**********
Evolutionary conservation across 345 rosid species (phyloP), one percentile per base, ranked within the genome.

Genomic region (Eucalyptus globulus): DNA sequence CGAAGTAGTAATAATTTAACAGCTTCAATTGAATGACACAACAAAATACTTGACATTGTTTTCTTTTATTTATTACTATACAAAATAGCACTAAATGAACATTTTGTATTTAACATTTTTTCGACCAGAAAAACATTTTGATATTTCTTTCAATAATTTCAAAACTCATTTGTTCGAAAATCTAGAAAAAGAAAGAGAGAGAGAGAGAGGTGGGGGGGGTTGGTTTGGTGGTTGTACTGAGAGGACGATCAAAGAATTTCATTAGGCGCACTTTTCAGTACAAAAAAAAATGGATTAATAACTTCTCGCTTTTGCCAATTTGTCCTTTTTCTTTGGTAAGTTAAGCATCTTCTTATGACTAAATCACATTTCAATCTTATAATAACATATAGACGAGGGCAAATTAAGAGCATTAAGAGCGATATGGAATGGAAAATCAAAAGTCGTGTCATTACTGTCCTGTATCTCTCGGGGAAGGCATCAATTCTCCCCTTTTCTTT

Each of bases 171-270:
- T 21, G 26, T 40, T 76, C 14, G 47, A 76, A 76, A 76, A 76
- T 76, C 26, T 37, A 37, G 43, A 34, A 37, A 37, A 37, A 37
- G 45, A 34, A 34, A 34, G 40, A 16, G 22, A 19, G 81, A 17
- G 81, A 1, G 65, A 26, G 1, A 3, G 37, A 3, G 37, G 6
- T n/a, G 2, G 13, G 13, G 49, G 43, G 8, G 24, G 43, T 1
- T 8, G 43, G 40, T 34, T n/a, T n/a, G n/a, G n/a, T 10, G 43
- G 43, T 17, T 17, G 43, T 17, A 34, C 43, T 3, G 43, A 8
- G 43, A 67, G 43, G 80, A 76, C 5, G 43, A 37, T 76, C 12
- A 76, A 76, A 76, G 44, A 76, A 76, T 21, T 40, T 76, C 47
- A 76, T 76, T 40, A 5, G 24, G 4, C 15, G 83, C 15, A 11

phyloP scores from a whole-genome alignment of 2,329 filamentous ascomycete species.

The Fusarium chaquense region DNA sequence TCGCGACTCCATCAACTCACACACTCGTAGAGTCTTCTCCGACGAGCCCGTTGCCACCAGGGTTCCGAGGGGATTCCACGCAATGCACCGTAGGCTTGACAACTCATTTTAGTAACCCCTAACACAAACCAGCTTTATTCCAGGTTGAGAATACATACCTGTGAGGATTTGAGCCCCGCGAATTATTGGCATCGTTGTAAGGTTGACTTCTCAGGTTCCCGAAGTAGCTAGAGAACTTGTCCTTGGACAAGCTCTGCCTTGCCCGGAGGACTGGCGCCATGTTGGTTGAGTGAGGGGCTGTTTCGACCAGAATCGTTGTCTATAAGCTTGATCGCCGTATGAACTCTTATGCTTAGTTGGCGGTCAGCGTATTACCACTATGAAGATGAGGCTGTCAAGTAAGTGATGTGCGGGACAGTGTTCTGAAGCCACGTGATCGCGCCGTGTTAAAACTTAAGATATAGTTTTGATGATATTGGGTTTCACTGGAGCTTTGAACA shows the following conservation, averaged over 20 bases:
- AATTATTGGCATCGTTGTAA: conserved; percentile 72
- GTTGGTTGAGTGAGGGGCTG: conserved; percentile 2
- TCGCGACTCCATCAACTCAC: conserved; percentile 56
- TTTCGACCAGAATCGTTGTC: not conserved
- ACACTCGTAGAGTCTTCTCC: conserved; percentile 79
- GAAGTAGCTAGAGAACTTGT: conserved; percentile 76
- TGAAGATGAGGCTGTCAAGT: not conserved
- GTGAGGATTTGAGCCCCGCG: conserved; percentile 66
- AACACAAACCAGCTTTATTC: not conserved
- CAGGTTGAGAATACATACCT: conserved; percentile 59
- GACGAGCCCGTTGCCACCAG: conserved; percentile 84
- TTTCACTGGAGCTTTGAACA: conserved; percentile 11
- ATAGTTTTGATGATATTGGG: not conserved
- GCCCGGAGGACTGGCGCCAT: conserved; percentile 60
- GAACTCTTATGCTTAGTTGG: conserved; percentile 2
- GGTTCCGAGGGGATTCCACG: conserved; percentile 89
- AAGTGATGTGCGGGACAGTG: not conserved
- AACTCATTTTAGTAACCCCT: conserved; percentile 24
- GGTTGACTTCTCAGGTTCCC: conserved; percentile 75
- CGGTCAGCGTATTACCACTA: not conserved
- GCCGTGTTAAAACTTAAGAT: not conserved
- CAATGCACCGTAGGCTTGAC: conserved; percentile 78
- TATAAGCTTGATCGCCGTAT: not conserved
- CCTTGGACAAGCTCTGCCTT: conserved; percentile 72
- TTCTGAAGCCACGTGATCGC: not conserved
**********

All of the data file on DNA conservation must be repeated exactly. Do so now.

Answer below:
Evolutionary conservation across 345 rosid species (phyloP), one percentile per base, ranked within the genome.

Genomic region (Eucalyptus globulus): DNA sequence CGAAGTAGTAATAATTTAACAGCTTCAATTGAATGACACAACAAAATACTTGACATTGTTTTCTTTTATTTATTACTATACAAAATAGCACTAAATGAACATTTTGTATTTAACATTTTTTCGACCAGAAAAACATTTTGATATTTCTTTCAATAATTTCAAAACTCATTTGTTCGAAAATCTAGAAAAAGAAAGAGAGAGAGAGAGAGGTGGGGGGGGTTGGTTTGGTGGTTGTACTGAGAGGACGATCAAAGAATTTCATTAGGCGCACTTTTCAGTACAAAAAAAAATGGATTAATAACTTCTCGCTTTTGCCAATTTGTCCTTTTTCTTTGGTAAGTTAAGCATCTTCTTATGACTAAATCACATTTCAATCTTATAATAACATATAGACGAGGGCAAATTAAGAGCATTAAGAGCGATATGGAATGGAAAATCAAAAGTCGTGTCATTACTGTCCTGTATCTCTCGGGGAAGGCATCAATTCTCCCCTTTTCTTT

Each of bases 171-270:
- T 21, G 26, T 40, T 76, C 14, G 47, A 76, A 76, A 76, A 76
- T 76, C 26, T 37, A 37, G 43, A 34, A 37, A 37, A 37, A 37
- G 45, A 34, A 34, A 34, G 40, A 16, G 22, A 19, G 81, A 17
- G 81, A 1, G 65, A 26, G 1, A 3, G 37, A 3, G 37, G 6
- T n/a, G 2, G 13, G 13, G 49, G 43, G 8, G 24, G 43, T 1
- T 8, G 43, G 40, T 34, T n/a, T n/a, G n/a, G n/a, T 10, G 43
- G 43, T 17, T 17, G 43, T 17, A 34, C 43, T 3, G 43, A 8
- G 43, A 67, G 43, G 80, A 76, C 5, G 43, A 37, T 76, C 12
- A 76, A 76, A 76, G 44, A 76, A 76, T 21, T 40, T 76, C 47
- A 76, T 76, T 40, A 5, G 24, G 4, C 15, G 83, C 15, A 11

phyloP scores from a whole-genome alignment of 2,329 filamentous ascomycete species.

The Fusarium chaquense region DNA sequence TCGCGACTCCATCAACTCACACACTCGTAGAGTCTTCTCCGACGAGCCCGTTGCCACCAGGGTTCCGAGGGGATTCCACGCAATGCACCGTAGGCTTGACAACTCATTTTAGTAACCCCTAACACAAACCAGCTTTATTCCAGGTTGAGAATACATACCTGTGAGGATTTGAGCCCCGCGAATTATTGGCATCGTTGTAAGGTTGACTTCTCAGGTTCCCGAAGTAGCTAGAGAACTTGTCCTTGGACAAGCTCTGCCTTGCCCGGAGGACTGGCGCCATGTTGGTTGAGTGAGGGGCTGTTTCGACCAGAATCGTTGTCTATAAGCTTGATCGCCGTATGAACTCTTATGCTTAGTTGGCGGTCAGCGTATTACCACTATGAAGATGAGGCTGTCAAGTAAGTGATGTGCGGGACAGTGTTCTGAAGCCACGTGATCGCGCCGTGTTAAAACTTAAGATATAGTTTTGATGATATTGGGTTTCACTGGAGCTTTGAACA shows the following conservation, averaged over 20 bases:
- AATTATTGGCATCGTTGTAA: conserved; percentile 72
- GTTGGTTGAGTGAGGGGCTG: conserved; percentile 2
- TCGCGACTCCATCAACTCAC: conserved; percentile 56
- TTTCGACCAGAATCGTTGTC: not conserved
- ACACTCGTAGAGTCTTCTCC: conserved; percentile 79
- GAAGTAGCTAGAGAACTTGT: conserved; percentile 76
- TGAAGATGAGGCTGTCAAGT: not conserved
- GTGAGGATTTGAGCCCCGCG: conserved; percentile 66
- AACACAAACCAGCTTTATTC: not conserved
- CAGGTTGAGAATACATACCT: conserved; percentile 59
- GACGAGCCCGTTGCCACCAG: conserved; percentile 84
- TTTCACTGGAGCTTTGAACA: conserved; percentile 11
- ATAGTTTTGATGATATTGGG: not conserved
- GCCCGGAGGACTGGCGCCAT: conserved; percentile 60
- GAACTCTTATGCTTAGTTGG: conserved; percentile 2
- GGTTCCGAGGGGATTCCACG: conserved; percentile 89
- AAGTGATGTGCGGGACAGTG: not conserved
- AACTCATTTTAGTAACCCCT: conserved; percentile 24
- GGTTGACTTCTCAGGTTCCC: conserved; percentile 75
- CGGTCAGCGTATTACCACTA: not conserved
- GCCGTGTTAAAACTTAAGAT: not conserved
- CAATGCACCGTAGGCTTGAC: conserved; percentile 78
- TATAAGCTTGATCGCCGTAT: not conserved
- CCTTGGACAAGCTCTGCCTT: conserved; percentile 72
- TTCTGAAGCCACGTGATCGC: not conserved